Saturday, January 14, 2006

And now an important service message

By Rosamond Hutt, Community Newswire

ENVIRONMENT Trees, Yesterday, 4:08pm

Two conservation charities have today called for more tree planting despite claims they are contributing to global warming.

The Woodland Trust and The Tree Council made the appeal following a study published in Nature magazine which suggests plants and trees account for a substantial amount of methane, a major greenhouse gas.

Woodland Trust chief executive, Sue Holden, said trees have been around for millennia and insists their contribution to regulating the planet's climate and biodiversity vastly outweigh any theoretical harm.

She said: "We should not stop planting trees. Trees are hugely beneficial not detrimental to the world in the face of accelerating climate change. They absorb carbon dioxide, produce oxygen, help to dampen flood peaks, which are predicted to increase.

"They also help to regulate local temperatures and provide valuable habitats for plants and animals which will come under increased pressure from human-induced climate change as well as providing high quality green space.

"This clearly is an interesting study, but by far the biggest contributors to greenhouse gas emissions are people and their activities. What should be worrying all of us is vast increases in man-made greenhouse gas emissions that are having a drastic effect on our climate.

"Trees and woods have been around for millennia and if this study is correct, it suggests that they have always produced methane."

Ms Holden said vast areas of forest had been lost, but concentrations of greenhouse gases continued to grow.

"We should look to our own behaviour rather than placing blame on natural processes that have gone on for millennia.

"Methane is also produced by wetland habitats, livestock and people. To pursue the line that planting is harmful implies we should drain all wetlands, cull livestock and reduce the size of the human population.

"This study does not change the fact that the ancient habitats that remain desperately need our help if they are to be placed on a sustainable footing in the face of global change.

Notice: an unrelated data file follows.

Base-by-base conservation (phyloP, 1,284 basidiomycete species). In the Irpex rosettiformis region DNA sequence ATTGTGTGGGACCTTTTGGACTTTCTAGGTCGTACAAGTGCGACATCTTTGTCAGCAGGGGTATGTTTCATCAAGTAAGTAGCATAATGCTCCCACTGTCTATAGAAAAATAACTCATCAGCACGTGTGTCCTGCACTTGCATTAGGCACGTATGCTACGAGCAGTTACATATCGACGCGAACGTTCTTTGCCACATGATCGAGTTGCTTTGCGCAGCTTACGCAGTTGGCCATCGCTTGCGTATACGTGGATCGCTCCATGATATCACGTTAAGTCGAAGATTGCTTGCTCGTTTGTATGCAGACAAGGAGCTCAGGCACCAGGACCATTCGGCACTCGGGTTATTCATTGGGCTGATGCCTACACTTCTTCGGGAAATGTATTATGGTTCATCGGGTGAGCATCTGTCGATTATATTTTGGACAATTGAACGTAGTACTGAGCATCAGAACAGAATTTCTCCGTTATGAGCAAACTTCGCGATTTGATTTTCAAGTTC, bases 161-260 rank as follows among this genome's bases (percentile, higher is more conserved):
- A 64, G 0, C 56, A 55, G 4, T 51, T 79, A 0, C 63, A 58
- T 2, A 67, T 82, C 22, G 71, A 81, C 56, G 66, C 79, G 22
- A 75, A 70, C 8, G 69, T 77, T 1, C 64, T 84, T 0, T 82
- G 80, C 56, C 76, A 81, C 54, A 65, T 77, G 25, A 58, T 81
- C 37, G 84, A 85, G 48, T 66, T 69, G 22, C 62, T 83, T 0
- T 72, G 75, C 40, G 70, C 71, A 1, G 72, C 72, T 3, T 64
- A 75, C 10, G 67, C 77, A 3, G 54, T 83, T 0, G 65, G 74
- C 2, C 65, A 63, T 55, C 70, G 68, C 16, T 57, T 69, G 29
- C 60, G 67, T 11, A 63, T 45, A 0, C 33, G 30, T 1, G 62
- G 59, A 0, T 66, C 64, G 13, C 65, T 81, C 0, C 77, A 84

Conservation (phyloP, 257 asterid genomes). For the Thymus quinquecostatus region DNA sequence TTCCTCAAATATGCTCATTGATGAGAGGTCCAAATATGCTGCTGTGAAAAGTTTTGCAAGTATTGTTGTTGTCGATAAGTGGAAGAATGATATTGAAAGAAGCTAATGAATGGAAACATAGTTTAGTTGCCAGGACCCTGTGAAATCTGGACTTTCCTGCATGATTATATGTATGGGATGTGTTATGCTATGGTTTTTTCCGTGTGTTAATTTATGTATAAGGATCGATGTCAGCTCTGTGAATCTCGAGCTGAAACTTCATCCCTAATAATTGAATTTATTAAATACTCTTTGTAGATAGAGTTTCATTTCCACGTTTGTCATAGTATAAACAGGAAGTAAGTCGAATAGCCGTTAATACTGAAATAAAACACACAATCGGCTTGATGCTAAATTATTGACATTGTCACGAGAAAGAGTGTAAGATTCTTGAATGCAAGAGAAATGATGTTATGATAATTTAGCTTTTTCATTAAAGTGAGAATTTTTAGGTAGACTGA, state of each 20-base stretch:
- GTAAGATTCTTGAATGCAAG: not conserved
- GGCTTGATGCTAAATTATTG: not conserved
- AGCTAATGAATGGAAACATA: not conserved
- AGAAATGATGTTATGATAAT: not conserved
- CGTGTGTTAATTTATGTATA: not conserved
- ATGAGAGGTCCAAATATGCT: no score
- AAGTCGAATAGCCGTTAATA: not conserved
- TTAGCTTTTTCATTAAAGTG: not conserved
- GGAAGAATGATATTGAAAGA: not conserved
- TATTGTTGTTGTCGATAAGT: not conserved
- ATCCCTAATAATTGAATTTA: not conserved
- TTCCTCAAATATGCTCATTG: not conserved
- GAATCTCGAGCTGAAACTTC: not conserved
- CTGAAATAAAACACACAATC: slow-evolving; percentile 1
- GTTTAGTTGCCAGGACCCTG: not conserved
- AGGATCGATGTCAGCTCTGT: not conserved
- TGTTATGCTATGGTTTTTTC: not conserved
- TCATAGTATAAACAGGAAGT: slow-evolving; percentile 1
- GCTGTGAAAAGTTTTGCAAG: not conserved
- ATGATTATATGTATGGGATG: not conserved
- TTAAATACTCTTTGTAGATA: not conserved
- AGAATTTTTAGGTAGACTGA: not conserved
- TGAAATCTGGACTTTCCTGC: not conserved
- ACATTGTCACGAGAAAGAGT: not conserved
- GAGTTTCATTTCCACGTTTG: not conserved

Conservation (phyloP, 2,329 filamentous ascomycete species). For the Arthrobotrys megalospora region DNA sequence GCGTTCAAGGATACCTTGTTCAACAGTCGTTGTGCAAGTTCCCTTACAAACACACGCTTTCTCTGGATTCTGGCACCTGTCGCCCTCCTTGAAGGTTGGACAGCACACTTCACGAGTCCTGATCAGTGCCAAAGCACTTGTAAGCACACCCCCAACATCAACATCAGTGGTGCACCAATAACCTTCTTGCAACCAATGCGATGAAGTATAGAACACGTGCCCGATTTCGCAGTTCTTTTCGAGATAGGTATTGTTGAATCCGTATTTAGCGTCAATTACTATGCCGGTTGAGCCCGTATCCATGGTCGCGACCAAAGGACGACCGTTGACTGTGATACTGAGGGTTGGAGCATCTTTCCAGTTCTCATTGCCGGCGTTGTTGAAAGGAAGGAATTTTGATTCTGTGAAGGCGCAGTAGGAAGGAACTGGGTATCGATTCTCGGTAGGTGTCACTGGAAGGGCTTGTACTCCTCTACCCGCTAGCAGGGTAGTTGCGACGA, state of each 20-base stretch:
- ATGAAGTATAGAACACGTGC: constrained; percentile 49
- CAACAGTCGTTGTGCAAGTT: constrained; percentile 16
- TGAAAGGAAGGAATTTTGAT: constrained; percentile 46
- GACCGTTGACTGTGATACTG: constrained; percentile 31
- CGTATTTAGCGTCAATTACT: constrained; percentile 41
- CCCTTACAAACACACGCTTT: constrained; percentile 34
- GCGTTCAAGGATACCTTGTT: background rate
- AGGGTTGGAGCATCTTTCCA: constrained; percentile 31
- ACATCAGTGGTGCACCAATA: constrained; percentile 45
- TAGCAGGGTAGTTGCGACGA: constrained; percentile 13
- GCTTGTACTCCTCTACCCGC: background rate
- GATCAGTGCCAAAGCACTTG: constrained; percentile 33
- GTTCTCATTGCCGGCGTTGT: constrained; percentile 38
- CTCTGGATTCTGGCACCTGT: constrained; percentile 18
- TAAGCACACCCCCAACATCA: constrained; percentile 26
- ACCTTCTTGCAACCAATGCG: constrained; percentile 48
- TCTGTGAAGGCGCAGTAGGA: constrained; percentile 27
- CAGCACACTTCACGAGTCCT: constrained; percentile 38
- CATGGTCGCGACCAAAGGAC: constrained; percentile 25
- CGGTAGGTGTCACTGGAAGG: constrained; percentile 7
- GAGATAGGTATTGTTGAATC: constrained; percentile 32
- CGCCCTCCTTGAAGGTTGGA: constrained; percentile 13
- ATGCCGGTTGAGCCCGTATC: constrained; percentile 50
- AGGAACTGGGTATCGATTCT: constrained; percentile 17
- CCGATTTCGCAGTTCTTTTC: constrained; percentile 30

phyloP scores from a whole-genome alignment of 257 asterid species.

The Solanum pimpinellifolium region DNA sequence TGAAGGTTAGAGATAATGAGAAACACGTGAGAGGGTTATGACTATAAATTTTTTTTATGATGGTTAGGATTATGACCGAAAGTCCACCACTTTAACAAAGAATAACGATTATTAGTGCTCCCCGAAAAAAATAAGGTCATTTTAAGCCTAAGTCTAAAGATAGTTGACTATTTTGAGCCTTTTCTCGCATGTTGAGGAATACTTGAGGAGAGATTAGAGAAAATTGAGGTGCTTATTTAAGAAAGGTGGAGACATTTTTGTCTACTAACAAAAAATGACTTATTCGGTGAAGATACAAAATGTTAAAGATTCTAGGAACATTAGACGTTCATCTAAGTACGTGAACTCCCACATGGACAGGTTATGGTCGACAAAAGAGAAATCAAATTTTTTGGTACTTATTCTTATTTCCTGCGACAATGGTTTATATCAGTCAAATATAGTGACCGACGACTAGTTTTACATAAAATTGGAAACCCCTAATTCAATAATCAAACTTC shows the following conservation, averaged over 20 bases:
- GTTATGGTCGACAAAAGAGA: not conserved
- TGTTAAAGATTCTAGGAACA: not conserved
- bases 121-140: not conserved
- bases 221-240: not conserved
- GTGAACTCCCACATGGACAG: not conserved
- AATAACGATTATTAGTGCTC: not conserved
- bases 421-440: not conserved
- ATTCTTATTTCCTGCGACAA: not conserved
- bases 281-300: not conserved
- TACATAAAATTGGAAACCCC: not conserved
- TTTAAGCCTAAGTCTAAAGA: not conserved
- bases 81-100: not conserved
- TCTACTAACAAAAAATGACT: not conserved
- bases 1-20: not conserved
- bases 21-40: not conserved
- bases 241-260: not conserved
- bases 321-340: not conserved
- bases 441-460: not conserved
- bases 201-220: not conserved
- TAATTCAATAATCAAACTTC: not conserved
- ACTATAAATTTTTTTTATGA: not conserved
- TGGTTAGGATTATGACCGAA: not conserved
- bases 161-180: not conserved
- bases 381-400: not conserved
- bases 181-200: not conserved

"Some of this action must involve planting trees to buffer and extend these habitats and also act as sinks for carbon dioxide. We don't need fewer trees, we need more."

Pauline Buchanan Black, director-general of the Tree Council, added: "The findings that trees emit methane would only be relevant to climate change if the benefits they bring did not significantly outweigh the negatives.

"I would suggest that anyone who, in the light of this, takes the view that tree planting is inadvisable opens their eyes to the abuses of the environment from other quarters and shifts their attention to those.

"The reality is that trees matter and we need many more trees of the right kind and in the right places."

Established in 1972, the Woodland Trust has 300,000 members and supporters and cares for around 50,000 acres of woodland.

The charity aims to preserve and increase Britain's woodlands, improve the biodiversity of woods and give people a greater understanding and enjoyment of woodland. For more information visit

The Tree Council is dedicated to inspiring, initiating and enabling effective action for trees in town and countryside. It is an umbrella body for 150 organisations working together for trees and a forum for tackling issues relating to trees and woods. For further information visit

For cry'in out loud. Global warming has being going on since the Ice Age.

Ice Ages are intervals of time when large areas of the surface of the earth are covered with ice sheets (large continental glaciers).

The term is used to describe time intervals on two very different scales. It describes long, generally cool intervals of Earth history (tens to hundreds of millions of years) during which glaciers advanced and receded. The term also describes shorter time periods (tens of thousands of years) during which glaciers were near their maximum extent. These shorter intervals are also known as "glaciations."

In addition, the term "Ice Age" is sometimes used to refer to the last major glaciation that occurred in North America and Eurasia. When used in this way, the first letters of both words are often capitalized. This is the way the term Ice Age is used in the Midwestern U.S. 16,000 Years Ago exhibit.

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